We've discussed this before, but high school football is a bit different in Wisconsin than it is in Minnesota. In Minnesota, the high school football playoffs include everybody, with the exception of the bottom teams in sections that have more than eight teams (there aren't many).
In Wisconsin, teams have to finish .500 or better in league play to qualify for the state football playoffs. Upon completion of the season, the WIAA puts together a list of qualifying teams, which totals 224 schools (32 teams in each of seven divisions). Teams are placed in divisions based on their overall enrollment, then grouped in pods of eight teams each. The top four teams in each pod are seeded, with first-round matchups drawn up to minimize travel as much as possible.
This year, the process in Wisconsin was questioned as seriously as it's been in any year since it was implemented.
Messmer/Shorewood is a Milwaukee-area co-operative. Its players and supporters have dubbed it "Messwood." Thanks to the involvement of a lawyer, this whole situation is a mess.
The program left its conference, the Woodland, without approval from the WIAA in 2007. Such a move carries a four-year ban from postseason participation, as noted in WIAA bylaws. As a result, 2011 was to be Messmer/Shorewood's last year of playoff ineligibility.
The team posted a 4-2 record in the Midwest Classic North Conference, the league it left the Woodland to join. Such a record would normally be enough to gain playoff eligibility, but because Messmer/Shorewood was in its last year of the four-year ban, the WIAA chose to exclude the team from the playoffs.
However, Messmer/Shorewood argued that the rule's placement in the bylaws makes it look like it only applies to schools that leave a conference to become an independent, not schools that leave one conference to join another. As a result, Messmer/Shorewood sued the WIAA for playoff inclusion.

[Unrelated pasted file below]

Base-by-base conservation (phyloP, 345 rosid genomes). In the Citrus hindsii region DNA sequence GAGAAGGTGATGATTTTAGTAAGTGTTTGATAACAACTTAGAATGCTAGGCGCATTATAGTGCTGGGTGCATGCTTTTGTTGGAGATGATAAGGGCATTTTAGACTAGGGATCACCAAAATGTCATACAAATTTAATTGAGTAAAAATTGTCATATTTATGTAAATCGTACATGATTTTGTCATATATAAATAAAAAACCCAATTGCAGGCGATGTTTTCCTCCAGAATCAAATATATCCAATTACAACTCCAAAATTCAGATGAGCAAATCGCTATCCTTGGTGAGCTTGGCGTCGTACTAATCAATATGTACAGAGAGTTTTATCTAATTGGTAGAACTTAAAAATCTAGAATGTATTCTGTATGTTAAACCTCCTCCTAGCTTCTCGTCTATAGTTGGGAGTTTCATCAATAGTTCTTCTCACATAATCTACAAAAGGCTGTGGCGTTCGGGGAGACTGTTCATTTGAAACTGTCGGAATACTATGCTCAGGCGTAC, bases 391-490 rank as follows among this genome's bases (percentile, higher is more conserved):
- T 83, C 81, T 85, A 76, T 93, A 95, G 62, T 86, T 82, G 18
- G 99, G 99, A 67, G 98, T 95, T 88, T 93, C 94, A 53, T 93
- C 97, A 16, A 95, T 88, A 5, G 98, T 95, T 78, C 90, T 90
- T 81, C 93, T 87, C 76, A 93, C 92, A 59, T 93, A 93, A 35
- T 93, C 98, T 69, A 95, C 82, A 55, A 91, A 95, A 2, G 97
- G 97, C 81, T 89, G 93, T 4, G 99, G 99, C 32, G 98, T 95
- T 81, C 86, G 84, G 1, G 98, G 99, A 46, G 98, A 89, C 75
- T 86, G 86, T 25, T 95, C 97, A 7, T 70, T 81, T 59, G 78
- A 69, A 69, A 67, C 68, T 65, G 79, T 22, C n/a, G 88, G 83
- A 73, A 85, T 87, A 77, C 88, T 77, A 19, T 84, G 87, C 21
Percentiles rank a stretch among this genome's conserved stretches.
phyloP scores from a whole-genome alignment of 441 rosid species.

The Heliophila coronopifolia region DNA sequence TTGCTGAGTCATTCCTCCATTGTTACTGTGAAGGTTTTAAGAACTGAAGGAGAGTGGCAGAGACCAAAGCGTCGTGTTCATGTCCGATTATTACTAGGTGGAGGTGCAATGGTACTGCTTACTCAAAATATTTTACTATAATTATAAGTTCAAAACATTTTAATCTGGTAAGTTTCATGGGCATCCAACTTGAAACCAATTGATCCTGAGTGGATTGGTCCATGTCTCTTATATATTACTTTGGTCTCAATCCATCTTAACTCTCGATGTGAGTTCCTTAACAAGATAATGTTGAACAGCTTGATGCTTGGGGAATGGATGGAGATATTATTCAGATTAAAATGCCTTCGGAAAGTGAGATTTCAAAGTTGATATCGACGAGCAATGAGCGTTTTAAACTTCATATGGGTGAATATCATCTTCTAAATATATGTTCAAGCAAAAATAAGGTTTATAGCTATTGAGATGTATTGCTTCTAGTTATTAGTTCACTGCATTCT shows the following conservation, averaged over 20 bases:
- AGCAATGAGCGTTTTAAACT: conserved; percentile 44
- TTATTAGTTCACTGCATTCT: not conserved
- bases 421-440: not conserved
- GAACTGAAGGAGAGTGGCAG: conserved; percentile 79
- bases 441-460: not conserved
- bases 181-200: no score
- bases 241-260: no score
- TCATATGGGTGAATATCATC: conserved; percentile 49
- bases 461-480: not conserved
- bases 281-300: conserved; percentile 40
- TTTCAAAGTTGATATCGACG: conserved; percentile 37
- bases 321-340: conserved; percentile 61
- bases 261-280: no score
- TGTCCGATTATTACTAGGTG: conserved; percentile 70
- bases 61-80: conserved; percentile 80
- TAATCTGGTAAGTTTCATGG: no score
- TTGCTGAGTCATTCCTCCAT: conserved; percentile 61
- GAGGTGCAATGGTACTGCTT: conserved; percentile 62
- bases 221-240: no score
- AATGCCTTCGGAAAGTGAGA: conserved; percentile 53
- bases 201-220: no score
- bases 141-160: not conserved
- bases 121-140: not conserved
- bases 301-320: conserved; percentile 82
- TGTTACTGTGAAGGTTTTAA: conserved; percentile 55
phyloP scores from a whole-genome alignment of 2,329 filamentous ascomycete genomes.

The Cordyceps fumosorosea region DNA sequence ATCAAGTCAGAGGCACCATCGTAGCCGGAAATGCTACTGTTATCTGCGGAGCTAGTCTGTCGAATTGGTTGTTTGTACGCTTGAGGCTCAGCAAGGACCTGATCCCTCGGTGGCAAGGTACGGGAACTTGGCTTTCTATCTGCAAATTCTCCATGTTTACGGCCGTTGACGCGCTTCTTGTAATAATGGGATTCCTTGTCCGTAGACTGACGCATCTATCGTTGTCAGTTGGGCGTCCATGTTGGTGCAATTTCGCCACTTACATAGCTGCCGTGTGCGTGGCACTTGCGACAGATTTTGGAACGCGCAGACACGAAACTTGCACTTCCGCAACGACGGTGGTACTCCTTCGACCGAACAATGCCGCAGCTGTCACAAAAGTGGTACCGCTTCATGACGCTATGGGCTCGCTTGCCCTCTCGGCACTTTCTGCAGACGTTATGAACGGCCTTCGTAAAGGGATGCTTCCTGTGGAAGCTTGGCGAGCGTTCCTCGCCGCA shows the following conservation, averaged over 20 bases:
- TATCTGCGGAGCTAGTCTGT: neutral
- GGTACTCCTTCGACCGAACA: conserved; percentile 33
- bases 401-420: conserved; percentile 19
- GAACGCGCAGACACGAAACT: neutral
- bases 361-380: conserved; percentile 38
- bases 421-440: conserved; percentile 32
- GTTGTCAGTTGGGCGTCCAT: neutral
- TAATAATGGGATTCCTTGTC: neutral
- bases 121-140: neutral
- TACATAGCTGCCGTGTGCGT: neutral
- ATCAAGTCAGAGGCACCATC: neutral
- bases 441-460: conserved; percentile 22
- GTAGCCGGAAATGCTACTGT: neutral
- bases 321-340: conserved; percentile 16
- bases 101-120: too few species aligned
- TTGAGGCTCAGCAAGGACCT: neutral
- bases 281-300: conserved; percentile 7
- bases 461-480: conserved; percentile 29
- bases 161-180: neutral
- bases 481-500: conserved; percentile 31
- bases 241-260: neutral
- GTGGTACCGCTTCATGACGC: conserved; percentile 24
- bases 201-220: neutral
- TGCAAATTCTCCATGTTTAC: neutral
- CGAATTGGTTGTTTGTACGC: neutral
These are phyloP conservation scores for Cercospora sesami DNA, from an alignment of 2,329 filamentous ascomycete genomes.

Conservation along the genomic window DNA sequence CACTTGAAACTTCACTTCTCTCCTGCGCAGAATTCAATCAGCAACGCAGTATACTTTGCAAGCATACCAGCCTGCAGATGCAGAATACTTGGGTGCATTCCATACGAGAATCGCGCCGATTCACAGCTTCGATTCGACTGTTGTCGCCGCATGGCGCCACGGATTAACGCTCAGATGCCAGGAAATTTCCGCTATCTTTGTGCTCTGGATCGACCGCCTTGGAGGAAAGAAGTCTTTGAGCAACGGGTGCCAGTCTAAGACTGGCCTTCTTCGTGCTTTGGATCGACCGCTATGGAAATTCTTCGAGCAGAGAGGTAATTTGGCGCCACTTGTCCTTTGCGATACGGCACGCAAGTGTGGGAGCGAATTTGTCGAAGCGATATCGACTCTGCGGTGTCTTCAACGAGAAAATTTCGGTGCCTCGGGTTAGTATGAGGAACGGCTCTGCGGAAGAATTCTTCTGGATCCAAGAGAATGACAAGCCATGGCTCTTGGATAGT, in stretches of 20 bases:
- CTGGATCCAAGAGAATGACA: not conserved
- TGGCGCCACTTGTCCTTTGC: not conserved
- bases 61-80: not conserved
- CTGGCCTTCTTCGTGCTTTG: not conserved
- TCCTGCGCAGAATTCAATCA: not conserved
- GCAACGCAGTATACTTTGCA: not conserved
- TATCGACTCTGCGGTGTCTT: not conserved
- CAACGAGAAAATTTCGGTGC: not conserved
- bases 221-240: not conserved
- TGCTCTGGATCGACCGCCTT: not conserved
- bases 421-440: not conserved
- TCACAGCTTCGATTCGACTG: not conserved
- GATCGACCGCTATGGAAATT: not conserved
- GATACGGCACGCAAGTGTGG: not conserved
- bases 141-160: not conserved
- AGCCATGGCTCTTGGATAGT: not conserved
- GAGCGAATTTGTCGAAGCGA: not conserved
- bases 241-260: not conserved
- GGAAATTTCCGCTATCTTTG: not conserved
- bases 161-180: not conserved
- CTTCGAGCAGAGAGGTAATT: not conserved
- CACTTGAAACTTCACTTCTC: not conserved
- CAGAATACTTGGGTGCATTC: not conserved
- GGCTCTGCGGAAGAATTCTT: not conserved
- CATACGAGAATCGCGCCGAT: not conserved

I'm not going to lie. There's a part of me that says "Good ... this will teach the WIAA to have sloppily-written bylaws." There's no excuse for an organization that oversees the number of athletes, coaches, and schools the WIAA does to have a rule that is this badly written.
However, I hate the message this sends. Messmer/Shorewood was fully aware of the punishment they faced for leaving the Woodland Conference. They decided to go anyway, feeling that the move was in the best interests of the program. The fact that they were able to turn things around and put together a competitive program in the new league validates that decision. But they did it knowing full well that they were facing a four-year postseason ban.
When they put together a nice season in the fourth year of that four-year ban, they looked at the rule, saw an opportunity, and sued.
Never mind that they agreed to the ban when they switched leagues. Never mind that they understood the intent of the rule and were just fine living by that rule. Never mind that the WIAA had to take a team out of the playoffs that thought they had made it, in order to include Messmer/Shorewood.
When opportunity knocks, sue. That's what we do in this country, I guess.
Easy to accept, but harder to understand, and even harder to like.